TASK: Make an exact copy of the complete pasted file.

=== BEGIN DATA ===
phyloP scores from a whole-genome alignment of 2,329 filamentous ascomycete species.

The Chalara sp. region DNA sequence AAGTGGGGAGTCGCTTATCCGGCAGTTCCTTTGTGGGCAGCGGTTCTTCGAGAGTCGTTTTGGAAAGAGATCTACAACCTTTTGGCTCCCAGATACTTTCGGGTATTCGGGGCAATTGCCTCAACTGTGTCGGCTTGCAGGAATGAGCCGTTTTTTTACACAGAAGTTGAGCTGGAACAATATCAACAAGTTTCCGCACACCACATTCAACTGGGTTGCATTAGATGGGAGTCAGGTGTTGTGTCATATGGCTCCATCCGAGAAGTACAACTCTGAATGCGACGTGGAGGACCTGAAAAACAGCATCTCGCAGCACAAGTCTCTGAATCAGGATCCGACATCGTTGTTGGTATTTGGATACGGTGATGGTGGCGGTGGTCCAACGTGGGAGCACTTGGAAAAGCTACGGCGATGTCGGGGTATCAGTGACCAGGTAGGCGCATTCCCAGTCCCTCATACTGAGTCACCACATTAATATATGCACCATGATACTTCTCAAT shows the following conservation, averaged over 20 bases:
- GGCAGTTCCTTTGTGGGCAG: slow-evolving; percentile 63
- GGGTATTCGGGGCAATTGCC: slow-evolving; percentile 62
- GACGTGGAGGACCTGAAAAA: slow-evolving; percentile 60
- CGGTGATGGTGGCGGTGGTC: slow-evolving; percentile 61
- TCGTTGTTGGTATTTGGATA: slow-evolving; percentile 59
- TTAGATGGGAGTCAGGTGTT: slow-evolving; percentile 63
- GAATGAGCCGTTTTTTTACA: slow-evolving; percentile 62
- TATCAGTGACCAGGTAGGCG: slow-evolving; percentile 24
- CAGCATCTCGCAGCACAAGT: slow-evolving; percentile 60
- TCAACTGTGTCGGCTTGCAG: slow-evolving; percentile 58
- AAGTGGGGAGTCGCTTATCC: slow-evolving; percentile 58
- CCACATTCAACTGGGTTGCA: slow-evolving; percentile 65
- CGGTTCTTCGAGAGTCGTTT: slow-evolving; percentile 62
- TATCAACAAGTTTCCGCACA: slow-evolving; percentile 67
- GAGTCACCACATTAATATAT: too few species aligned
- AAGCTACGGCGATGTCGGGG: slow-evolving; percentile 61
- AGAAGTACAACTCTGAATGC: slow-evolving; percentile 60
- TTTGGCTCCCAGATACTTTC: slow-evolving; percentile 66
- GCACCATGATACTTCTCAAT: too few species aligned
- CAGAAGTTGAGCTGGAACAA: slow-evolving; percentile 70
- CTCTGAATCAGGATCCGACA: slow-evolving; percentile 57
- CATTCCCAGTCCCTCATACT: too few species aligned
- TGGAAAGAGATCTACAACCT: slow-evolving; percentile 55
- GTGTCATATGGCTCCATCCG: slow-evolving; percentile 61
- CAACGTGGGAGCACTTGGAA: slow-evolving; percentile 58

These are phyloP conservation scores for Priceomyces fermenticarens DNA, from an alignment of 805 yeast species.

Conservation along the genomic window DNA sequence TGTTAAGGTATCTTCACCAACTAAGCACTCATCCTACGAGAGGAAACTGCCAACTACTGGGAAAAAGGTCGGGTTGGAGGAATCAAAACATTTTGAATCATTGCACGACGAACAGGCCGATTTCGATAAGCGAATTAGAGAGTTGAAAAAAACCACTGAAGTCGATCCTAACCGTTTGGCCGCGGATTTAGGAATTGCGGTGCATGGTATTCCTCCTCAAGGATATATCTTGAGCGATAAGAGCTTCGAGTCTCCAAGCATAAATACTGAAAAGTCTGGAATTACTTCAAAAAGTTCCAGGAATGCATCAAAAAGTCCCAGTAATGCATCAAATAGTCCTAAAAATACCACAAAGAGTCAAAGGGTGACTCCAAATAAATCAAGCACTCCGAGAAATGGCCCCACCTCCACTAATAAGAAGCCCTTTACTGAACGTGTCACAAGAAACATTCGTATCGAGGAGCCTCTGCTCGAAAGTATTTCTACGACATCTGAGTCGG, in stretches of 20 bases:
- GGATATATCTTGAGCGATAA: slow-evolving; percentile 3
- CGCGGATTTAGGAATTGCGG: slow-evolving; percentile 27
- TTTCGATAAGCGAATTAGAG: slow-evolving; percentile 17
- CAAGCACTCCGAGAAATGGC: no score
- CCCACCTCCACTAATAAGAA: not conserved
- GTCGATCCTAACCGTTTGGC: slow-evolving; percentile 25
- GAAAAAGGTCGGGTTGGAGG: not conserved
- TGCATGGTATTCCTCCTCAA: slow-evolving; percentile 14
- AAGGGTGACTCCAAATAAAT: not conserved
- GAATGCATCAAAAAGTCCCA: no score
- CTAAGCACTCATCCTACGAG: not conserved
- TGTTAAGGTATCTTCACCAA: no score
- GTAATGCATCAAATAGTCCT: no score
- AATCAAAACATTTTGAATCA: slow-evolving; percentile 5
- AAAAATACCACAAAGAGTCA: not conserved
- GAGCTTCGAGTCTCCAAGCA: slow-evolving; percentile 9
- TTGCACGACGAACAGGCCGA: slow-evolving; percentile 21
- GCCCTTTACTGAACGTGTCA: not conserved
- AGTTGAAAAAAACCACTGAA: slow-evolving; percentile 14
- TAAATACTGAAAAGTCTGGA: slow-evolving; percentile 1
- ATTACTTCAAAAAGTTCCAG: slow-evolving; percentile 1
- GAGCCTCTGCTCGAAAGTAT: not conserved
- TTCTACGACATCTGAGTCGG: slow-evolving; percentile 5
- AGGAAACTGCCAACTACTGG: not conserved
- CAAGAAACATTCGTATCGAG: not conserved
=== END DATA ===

phyloP scores from a whole-genome alignment of 2,329 filamentous ascomycete species.

The Chalara sp. region DNA sequence AAGTGGGGAGTCGCTTATCCGGCAGTTCCTTTGTGGGCAGCGGTTCTTCGAGAGTCGTTTTGGAAAGAGATCTACAACCTTTTGGCTCCCAGATACTTTCGGGTATTCGGGGCAATTGCCTCAACTGTGTCGGCTTGCAGGAATGAGCCGTTTTTTTACACAGAAGTTGAGCTGGAACAATATCAACAAGTTTCCGCACACCACATTCAACTGGGTTGCATTAGATGGGAGTCAGGTGTTGTGTCATATGGCTCCATCCGAGAAGTACAACTCTGAATGCGACGTGGAGGACCTGAAAAACAGCATCTCGCAGCACAAGTCTCTGAATCAGGATCCGACATCGTTGTTGGTATTTGGATACGGTGATGGTGGCGGTGGTCCAACGTGGGAGCACTTGGAAAAGCTACGGCGATGTCGGGGTATCAGTGACCAGGTAGGCGCATTCCCAGTCCCTCATACTGAGTCACCACATTAATATATGCACCATGATACTTCTCAAT shows the following conservation, averaged over 20 bases:
- GGCAGTTCCTTTGTGGGCAG: slow-evolving; percentile 63
- GGGTATTCGGGGCAATTGCC: slow-evolving; percentile 62
- GACGTGGAGGACCTGAAAAA: slow-evolving; percentile 60
- CGGTGATGGTGGCGGTGGTC: slow-evolving; percentile 61
- TCGTTGTTGGTATTTGGATA: slow-evolving; percentile 59
- TTAGATGGGAGTCAGGTGTT: slow-evolving; percentile 63
- GAATGAGCCGTTTTTTTACA: slow-evolving; percentile 62
- TATCAGTGACCAGGTAGGCG: slow-evolving; percentile 24
- CAGCATCTCGCAGCACAAGT: slow-evolving; percentile 60
- TCAACTGTGTCGGCTTGCAG: slow-evolving; percentile 58
- AAGTGGGGAGTCGCTTATCC: slow-evolving; percentile 58
- CCACATTCAACTGGGTTGCA: slow-evolving; percentile 65
- CGGTTCTTCGAGAGTCGTTT: slow-evolving; percentile 62
- TATCAACAAGTTTCCGCACA: slow-evolving; percentile 67
- GAGTCACCACATTAATATAT: too few species aligned
- AAGCTACGGCGATGTCGGGG: slow-evolving; percentile 61
- AGAAGTACAACTCTGAATGC: slow-evolving; percentile 60
- TTTGGCTCCCAGATACTTTC: slow-evolving; percentile 66
- GCACCATGATACTTCTCAAT: too few species aligned
- CAGAAGTTGAGCTGGAACAA: slow-evolving; percentile 70
- CTCTGAATCAGGATCCGACA: slow-evolving; percentile 57
- CATTCCCAGTCCCTCATACT: too few species aligned
- TGGAAAGAGATCTACAACCT: slow-evolving; percentile 55
- GTGTCATATGGCTCCATCCG: slow-evolving; percentile 61
- CAACGTGGGAGCACTTGGAA: slow-evolving; percentile 58

These are phyloP conservation scores for Priceomyces fermenticarens DNA, from an alignment of 805 yeast species.

Conservation along the genomic window DNA sequence TGTTAAGGTATCTTCACCAACTAAGCACTCATCCTACGAGAGGAAACTGCCAACTACTGGGAAAAAGGTCGGGTTGGAGGAATCAAAACATTTTGAATCATTGCACGACGAACAGGCCGATTTCGATAAGCGAATTAGAGAGTTGAAAAAAACCACTGAAGTCGATCCTAACCGTTTGGCCGCGGATTTAGGAATTGCGGTGCATGGTATTCCTCCTCAAGGATATATCTTGAGCGATAAGAGCTTCGAGTCTCCAAGCATAAATACTGAAAAGTCTGGAATTACTTCAAAAAGTTCCAGGAATGCATCAAAAAGTCCCAGTAATGCATCAAATAGTCCTAAAAATACCACAAAGAGTCAAAGGGTGACTCCAAATAAATCAAGCACTCCGAGAAATGGCCCCACCTCCACTAATAAGAAGCCCTTTACTGAACGTGTCACAAGAAACATTCGTATCGAGGAGCCTCTGCTCGAAAGTATTTCTACGACATCTGAGTCGG, in stretches of 20 bases:
- GGATATATCTTGAGCGATAA: slow-evolving; percentile 3
- CGCGGATTTAGGAATTGCGG: slow-evolving; percentile 27
- TTTCGATAAGCGAATTAGAG: slow-evolving; percentile 17
- CAAGCACTCCGAGAAATGGC: no score
- CCCACCTCCACTAATAAGAA: not conserved
- GTCGATCCTAACCGTTTGGC: slow-evolving; percentile 25
- GAAAAAGGTCGGGTTGGAGG: not conserved
- TGCATGGTATTCCTCCTCAA: slow-evolving; percentile 14
- AAGGGTGACTCCAAATAAAT: not conserved
- GAATGCATCAAAAAGTCCCA: no score
- CTAAGCACTCATCCTACGAG: not conserved
- TGTTAAGGTATCTTCACCAA: no score
- GTAATGCATCAAATAGTCCT: no score
- AATCAAAACATTTTGAATCA: slow-evolving; percentile 5
- AAAAATACCACAAAGAGTCA: not conserved
- GAGCTTCGAGTCTCCAAGCA: slow-evolving; percentile 9
- TTGCACGACGAACAGGCCGA: slow-evolving; percentile 21
- GCCCTTTACTGAACGTGTCA: not conserved
- AGTTGAAAAAAACCACTGAA: slow-evolving; percentile 14
- TAAATACTGAAAAGTCTGGA: slow-evolving; percentile 1
- ATTACTTCAAAAAGTTCCAG: slow-evolving; percentile 1
- GAGCCTCTGCTCGAAAGTAT: not conserved
- TTCTACGACATCTGAGTCGG: slow-evolving; percentile 5
- AGGAAACTGCCAACTACTGG: not conserved
- CAAGAAACATTCGTATCGAG: not conserved